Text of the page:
Leaving gorgeous Paraty was a shame, and upon our departure we had narrowed down our next stop to two places: Buzios Beach (where Brigitte Bardot used to hang out) or Petropolis (where the Portuguese Imperial Royals used to hang out.) We put it down to weather and given the foggy, wet forecast, we went for the latter.
Arriving in Petropolis, high up in the mountains, was a little somber. For starters, I’d lost my earrings that morning in Paraty and the rain didn’t just patter, it poured. We checked into our hotel and lay on the bed willing the rain to stop.
We stayed in the city centre, our hotel served a delightful complimentary breakfast, where I instantly became obsessed with Pão de queijo (cheesy bread balls.)
During our stay, we visited as much as could, but left feeling like we could have achieved more if not for the shocking weather. We felt unproductive, lazy and spent a lot of our time horizontal (get your head out of the gutter, our room didn’t have a chair) so, we were bed bound.
By now you’re probably wondering what we did experience in Petropolis and in hindsight, over the four days, we did see the main attractions. Starting with the Cervejaria Bohemia (Bohemia Brewery.)
In Brazil, you’re more likely to see local’s sucking down a frosty cold Bohemia beer at 10am than you would a coffee. The brew was everywhere, and the locals were lapping it up. The tour was $40R ($14 AUD), lasts an hour and includes a free glass, which we ended up leaving behind, because: carry-on luggage.
We could have done without the speil on the history of beer (their effervescent recount was a little questionable) but learning about the different types and tastes of beer was marginally interesting. Bohemia is one of the more widely served beers in Brazil, my favourite was definitely the Cervejaria Colorado Lager (which tasted like an IPA), sure it’s the more expensive option, unless you buy it from the supermarket, where it costs $15R ($5 AUD) for 600ml.
I was most impressed by the Museo Imperial (Imperial Museum), used as a summer palace for the Brazilian Emperor D. Pedro II. it’s also the most visited museum in Brazil. The neoclassical architecture is elegant and detailed. Within the museum, you can observe the collection of pieces related to the monarchy, laid out just as they would have been back in late 19th Century.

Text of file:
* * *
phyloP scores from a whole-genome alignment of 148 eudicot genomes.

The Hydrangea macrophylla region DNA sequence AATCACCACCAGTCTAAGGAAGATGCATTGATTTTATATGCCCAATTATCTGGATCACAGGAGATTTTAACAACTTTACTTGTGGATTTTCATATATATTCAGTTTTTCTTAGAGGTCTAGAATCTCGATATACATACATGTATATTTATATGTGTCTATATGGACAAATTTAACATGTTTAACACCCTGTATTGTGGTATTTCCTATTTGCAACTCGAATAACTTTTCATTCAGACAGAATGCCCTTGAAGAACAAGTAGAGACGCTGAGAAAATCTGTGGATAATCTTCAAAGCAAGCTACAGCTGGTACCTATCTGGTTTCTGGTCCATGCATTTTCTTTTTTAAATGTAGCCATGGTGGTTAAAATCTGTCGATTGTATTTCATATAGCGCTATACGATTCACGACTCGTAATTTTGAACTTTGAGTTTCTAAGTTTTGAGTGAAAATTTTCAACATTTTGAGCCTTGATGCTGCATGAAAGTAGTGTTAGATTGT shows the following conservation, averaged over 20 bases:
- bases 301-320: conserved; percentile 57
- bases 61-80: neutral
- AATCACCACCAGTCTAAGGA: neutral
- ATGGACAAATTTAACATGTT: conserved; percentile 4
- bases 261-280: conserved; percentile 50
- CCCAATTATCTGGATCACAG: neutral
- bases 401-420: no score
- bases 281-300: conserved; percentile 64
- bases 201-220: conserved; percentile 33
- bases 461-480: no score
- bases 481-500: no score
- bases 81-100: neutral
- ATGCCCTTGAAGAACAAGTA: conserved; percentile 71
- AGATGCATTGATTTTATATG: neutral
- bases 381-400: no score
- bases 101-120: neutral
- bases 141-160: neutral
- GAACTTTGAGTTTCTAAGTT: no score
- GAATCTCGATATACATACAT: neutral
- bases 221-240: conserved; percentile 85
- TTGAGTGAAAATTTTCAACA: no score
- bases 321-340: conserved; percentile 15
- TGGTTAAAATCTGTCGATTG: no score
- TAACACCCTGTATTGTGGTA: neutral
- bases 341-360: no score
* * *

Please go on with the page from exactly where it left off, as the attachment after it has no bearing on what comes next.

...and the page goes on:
We were given slippers to slide over our shoes (a genius way to have us shine the marble floor if you ask me), no photography was allowed, so you’ll need to use your imagination. The jewellery, the crowns, the costumes, the accoutrements worn over the costumes, the scale, the ornate furniture, I could have marvelled at it for hours. Whatsmore, it was a measly $15R ($5 AUD) to enter.
Contrary to the grandeur of Museo Imperial, the rundown Palácio Rio Negro across the road, was a depressing place to be. Built in 1889, the imposing building served as the official summer resident for many Brazilian presidents over the years. Today it is in total disrepair and rarely used. On the inside, the walls were filthy from a leaking façade, wallpaper chipped and floor boards busted. All the result of a fourteen year push for property management. Such a shame!
We whizzed around the Palacio de Cristal (Crystal Palace) and Municipal Parque (Municipal Park) and stuck our heads in the Catedral São Pedro de Alcântara (St. Peter’s Cathedral of Alcantara) where the nativity scene boasted a real water feature, complete with tropical, native palms.
Where to eat? Well, we were at a bit of a loss. Given this was supposedly where presidential types used to hang out, we couldn’t see any culinary venues worth noting. We survived on pay by the kilogram buffet lunches, Dom’s burgers, wok noodles, feijoada and shrimp (there’s always shrimp on the menu in Brazil)
After Petropolis, we were grateful to arrive back in humid Rio de Janeiro and thankfully for us, sunshine was back on the menu.
Thanks for tuning in for this bonus blog, I’ve finally caught you up to speed on our current location: Welcome to Barbados!
Until then xo